Kellsboro Jack said...

I'm absolutely dumbfounded however this magnificent facade morphed over the years to the home it is now. Who could strip away such character into what is a quirky big box?

Like others I never connected the dots between this house and the one being peddled as "Topridge" with D&A never uttered as the original architect.

The home was auctioned for a pittance compared to its prior sale and as well as the last asking prior prior to auction.

Per the WSJ: The Tuxedo Park, N.Y., home sold for $2.3 million in November 2010. Original Price: $9.8 million. Taxes were $87,050 in 2010 and no central air conditional at time of auction.

I've been smitten with the architecture found in Tuxedo Park even today after so many homes being razed over the years. The gentleman behind the blog Big Old Houses has a few times posted images and the backstory of properties he lived in there in Tuxedo Park. Just delightful.

http://bigoldhouses.blogspot.com/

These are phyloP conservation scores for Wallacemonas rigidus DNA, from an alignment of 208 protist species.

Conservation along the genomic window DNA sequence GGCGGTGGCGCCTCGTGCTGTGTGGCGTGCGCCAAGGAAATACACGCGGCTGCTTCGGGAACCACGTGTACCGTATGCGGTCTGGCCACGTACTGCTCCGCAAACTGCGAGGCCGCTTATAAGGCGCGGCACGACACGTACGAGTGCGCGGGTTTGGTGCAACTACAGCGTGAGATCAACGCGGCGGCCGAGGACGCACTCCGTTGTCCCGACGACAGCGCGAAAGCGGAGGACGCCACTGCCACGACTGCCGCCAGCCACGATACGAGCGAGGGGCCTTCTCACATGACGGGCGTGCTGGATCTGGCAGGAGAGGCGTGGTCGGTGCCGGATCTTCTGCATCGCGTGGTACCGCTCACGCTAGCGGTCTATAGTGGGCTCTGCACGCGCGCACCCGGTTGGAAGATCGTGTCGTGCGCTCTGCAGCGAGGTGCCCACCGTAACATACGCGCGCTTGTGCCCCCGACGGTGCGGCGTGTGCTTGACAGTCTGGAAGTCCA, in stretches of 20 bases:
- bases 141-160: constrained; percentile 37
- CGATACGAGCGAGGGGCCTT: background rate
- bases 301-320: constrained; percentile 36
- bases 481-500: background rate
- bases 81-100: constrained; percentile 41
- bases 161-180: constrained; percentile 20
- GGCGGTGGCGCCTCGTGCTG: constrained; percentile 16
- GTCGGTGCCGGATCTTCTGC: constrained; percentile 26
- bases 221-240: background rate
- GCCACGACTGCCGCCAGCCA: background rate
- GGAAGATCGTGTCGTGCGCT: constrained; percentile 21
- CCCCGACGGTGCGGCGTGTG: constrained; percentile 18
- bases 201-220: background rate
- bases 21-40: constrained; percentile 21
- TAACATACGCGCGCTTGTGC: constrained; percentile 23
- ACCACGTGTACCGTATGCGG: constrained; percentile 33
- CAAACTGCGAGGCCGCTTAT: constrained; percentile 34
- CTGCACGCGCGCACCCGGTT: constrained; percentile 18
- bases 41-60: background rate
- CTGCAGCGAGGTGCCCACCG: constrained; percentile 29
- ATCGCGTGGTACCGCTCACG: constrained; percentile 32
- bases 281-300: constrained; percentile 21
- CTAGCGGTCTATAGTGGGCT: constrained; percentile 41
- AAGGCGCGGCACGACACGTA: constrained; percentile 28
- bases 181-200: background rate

Kellsboro Jack said...

Additional pictures of the property today (the sharp contrast is nauseating) as Sotheby's posted photos pre-auction here:

http://www.flickr.com/photos/conciergeauctions/sets/72157627928221479/with/6312914104/

Kellsboro Jack said...

2013 update ... If you wanted this defaced Delano & Aldrich mansion and missed the auction you're in luck. The rub is that you have to write a bigger check than the prior buyer did.

http://www.towneandcountryinc.com/eng/sales/detail/262-l-507-4464468/topridge-tuxedo-park-ny-10987

Yes indeed with seemingly nothing invested in the property it goes from $2.3M to an asking $3.85M.

I'll be impressed if she can pull off such a rich flip when all TP estates listed as of late have languished even after prices have been dropping.

Anonymous said...

Actually, substantial improvements have been made including central air conditioning. In addition, all mechanical and electrical systems have been updated(and there are a lot of them!).

Anonymous said...

Forgot to mention new heating system for the indoor pool, (probably added in the early 70's)